Attorney, Cordell & Cordell
This is the last paragraph of a recent Motion for Contempt I filed on a client’s behalf. But what does this sentence mean? What exactly is contempt?
The following is a cursory breakdown of this question for those who are trying to enforce their rights, or who are fighting a falsely filed contempt charge brought on by their ex-spouse or child’s other parents.
I will not address the type of contempt often seen on television and in the movies, where an attorney or client screams and yells at the judge during a court proceeding. A contempt charge of this type is rarely seen in family court proceedings, although it is available to a judge who feels his or her court is being disrupted.
I will instead address an individual’s contempt by failure to follow a court’s orders, including orders for child support and alimony payments.
What is contempt?
Often to begin figuring out what a legal concept is, it is best to look to the statutes.
In Missouri, where I practice, RSMO 476.110 provides that the court has the power to punish individuals for criminal contempt who have, among other things, willfully disobeyed any process or order lawfully issued by the court.
Civil contempt is a similar action that was set up for the court to coerce compliance rather than punish an individual the way confinement does.
So what does that mean?
In layman’s terms, contempt is not doing what you’re supposed to do when you’re able to do it. If only it were that simple to explain to the judge. Even if common sense tells you that you and your child’s other parent should inform one another if your child is sick, you may not have a remedy in a contempt action.
In fact, contempt is very specific to each individual case.
For instance, one individual may be in contempt for failure to tell their former spouse about a routine medical check-up while another individual may be able to make all the medical decisions regarding their child without a second thought and have no fear of a contempt charge.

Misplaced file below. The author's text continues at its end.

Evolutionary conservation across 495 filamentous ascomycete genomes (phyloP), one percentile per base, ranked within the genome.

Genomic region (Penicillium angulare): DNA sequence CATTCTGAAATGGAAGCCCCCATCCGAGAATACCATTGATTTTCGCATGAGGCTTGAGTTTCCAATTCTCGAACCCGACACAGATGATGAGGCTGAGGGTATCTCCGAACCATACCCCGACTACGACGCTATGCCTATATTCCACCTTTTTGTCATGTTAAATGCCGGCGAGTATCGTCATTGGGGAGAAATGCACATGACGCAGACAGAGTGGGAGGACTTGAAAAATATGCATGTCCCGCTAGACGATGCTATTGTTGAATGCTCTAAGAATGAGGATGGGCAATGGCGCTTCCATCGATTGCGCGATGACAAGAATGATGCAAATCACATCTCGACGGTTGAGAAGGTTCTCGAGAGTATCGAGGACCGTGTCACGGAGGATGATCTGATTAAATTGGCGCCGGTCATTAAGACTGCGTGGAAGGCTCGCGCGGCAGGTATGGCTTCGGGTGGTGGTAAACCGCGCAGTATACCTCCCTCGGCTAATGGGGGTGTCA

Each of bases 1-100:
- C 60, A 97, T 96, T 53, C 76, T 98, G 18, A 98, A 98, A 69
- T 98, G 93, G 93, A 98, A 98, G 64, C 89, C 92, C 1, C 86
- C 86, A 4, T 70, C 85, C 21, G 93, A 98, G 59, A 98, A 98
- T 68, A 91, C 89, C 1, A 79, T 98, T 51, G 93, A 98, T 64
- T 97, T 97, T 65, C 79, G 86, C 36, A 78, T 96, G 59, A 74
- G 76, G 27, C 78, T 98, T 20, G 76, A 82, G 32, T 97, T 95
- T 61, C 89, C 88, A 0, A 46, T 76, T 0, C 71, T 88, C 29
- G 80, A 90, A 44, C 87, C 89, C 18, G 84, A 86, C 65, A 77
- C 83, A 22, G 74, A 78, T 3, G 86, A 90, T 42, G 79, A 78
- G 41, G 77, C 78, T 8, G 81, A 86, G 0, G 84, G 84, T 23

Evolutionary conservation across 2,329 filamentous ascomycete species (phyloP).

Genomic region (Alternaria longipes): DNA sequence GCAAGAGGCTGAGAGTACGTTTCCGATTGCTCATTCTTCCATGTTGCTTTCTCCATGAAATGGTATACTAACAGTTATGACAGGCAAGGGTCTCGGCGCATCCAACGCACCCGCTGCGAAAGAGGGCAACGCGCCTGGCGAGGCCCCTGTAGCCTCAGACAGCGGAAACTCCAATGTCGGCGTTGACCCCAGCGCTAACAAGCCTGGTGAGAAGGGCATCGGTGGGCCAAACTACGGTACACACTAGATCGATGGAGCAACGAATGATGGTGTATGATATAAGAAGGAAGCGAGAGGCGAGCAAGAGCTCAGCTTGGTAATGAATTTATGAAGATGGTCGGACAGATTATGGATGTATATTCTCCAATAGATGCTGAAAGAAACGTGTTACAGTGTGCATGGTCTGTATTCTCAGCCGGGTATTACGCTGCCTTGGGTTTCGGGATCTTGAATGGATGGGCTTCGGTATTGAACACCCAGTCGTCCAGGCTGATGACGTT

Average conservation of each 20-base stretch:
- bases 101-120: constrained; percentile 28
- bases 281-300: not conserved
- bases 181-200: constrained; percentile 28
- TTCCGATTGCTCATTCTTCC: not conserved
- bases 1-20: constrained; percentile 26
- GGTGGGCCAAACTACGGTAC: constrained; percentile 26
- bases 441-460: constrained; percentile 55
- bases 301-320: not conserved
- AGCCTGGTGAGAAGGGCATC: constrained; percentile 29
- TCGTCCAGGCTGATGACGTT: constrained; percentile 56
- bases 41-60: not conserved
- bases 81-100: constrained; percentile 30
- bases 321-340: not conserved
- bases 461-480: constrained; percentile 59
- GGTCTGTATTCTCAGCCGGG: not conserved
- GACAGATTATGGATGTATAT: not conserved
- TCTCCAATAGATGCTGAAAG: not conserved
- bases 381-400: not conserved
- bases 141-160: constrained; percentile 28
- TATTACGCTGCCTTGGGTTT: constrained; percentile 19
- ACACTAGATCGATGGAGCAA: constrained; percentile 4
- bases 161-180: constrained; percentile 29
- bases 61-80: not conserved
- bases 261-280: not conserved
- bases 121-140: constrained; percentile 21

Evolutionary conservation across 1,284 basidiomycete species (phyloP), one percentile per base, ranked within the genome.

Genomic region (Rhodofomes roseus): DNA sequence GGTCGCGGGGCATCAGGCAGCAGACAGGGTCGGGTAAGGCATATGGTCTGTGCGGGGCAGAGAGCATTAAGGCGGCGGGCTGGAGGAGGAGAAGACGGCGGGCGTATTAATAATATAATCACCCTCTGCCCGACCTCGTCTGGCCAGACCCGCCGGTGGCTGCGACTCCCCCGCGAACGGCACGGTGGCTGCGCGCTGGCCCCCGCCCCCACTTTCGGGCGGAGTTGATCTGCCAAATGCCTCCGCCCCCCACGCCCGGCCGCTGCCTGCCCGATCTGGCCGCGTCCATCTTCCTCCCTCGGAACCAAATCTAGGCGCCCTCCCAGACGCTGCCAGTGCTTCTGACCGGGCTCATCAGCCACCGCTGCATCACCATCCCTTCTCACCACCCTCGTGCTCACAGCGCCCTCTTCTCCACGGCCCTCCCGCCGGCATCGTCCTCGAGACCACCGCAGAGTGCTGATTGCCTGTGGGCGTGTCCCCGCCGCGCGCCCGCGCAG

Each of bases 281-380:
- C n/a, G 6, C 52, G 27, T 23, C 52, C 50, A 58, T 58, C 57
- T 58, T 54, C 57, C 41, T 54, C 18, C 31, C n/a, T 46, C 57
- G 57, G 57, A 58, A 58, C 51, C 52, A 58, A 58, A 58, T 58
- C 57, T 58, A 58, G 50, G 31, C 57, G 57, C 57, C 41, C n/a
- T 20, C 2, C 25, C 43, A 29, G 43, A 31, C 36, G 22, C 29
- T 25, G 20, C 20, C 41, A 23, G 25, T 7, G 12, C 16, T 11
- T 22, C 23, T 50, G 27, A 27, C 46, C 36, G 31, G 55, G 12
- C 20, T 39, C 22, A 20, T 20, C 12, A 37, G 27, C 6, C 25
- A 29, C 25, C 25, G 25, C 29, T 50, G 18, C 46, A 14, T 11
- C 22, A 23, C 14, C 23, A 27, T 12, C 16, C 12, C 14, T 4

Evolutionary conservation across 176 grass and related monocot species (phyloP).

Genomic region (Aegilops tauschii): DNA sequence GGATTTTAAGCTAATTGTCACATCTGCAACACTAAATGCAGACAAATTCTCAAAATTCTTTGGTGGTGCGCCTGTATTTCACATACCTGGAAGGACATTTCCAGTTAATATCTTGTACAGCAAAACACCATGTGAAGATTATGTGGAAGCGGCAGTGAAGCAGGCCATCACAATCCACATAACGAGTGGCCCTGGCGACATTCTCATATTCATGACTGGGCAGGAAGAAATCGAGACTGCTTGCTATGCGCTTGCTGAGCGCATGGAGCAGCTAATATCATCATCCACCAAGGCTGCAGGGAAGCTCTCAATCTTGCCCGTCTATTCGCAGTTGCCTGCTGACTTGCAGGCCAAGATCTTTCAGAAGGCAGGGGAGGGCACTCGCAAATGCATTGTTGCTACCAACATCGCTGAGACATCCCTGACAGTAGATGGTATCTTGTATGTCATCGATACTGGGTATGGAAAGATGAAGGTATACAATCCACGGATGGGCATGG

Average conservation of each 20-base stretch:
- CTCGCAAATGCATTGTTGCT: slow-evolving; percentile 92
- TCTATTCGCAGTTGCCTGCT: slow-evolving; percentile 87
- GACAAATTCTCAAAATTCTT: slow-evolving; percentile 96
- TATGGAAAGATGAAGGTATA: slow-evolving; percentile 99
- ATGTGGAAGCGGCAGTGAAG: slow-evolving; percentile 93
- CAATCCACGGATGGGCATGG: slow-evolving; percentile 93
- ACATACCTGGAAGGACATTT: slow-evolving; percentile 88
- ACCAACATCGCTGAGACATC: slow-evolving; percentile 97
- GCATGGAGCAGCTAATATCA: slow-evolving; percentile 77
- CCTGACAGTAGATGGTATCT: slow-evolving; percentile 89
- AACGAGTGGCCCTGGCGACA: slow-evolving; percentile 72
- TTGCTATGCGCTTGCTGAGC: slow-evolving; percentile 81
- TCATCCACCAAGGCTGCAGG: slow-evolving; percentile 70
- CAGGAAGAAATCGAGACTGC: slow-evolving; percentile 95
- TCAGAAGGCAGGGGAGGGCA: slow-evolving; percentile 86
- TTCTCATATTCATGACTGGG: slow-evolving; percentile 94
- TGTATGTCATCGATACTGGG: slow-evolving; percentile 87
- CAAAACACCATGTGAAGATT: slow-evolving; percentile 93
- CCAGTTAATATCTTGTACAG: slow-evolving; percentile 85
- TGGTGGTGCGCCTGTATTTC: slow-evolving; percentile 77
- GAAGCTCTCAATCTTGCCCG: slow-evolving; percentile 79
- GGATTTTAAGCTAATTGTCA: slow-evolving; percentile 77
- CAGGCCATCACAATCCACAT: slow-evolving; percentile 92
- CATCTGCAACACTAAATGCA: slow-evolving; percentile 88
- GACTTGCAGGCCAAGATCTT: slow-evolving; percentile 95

The place to begin determining whether you can bring a contempt charge or whether your former spouse has a valid case against you is in your dissolution or paternity judgment and/or order. This may also include a marital settlement agreement or parenting plan or any other document that has been incorporated into the judgment or order.
In reality, any order from the court can be enforced through a contempt action. However, these are the most common areas to bring a motion for contempt.
These documents create a “to do list” that can be compared against your actions or the other party’s actions.
Is the action the other party failed to do in the order or the action they took prohibited by the order? If the answer is yes, then there is the possibility of a contempt charge for your ex’s failure to call you when Tommy had to go to the doctor for his cold.
If not, then a contempt charge likely will not be able to give you the remedy you seek.
Read our other articles on contempt:
Note: While this article addresses some of the issues that arise when preparing for a contempt proceeding, you may have additional questions regarding your own specific situation. You also may be from a state where the applicable laws differ significantly from Missouri, where I practice.
You should not rely on this article as establishing an attorney-client relationship, and you should contact an attorney in your area immediately if you need additional information or legal representation.
Cordell & Cordell has men’s divorce lawyers in 17 states.
William Halaz is a Staff Attorney in the Arnold, Missouri office of Cordell & Cordell, P.C. Mr. Halaz is licensed to practice in the state of Missouri. Mr. Halaz received his bachelor’s degree in Political Science from Southeast Missouri State University. Then continuing his education, received his Juris Doctor from St. Louis University’s School of Law.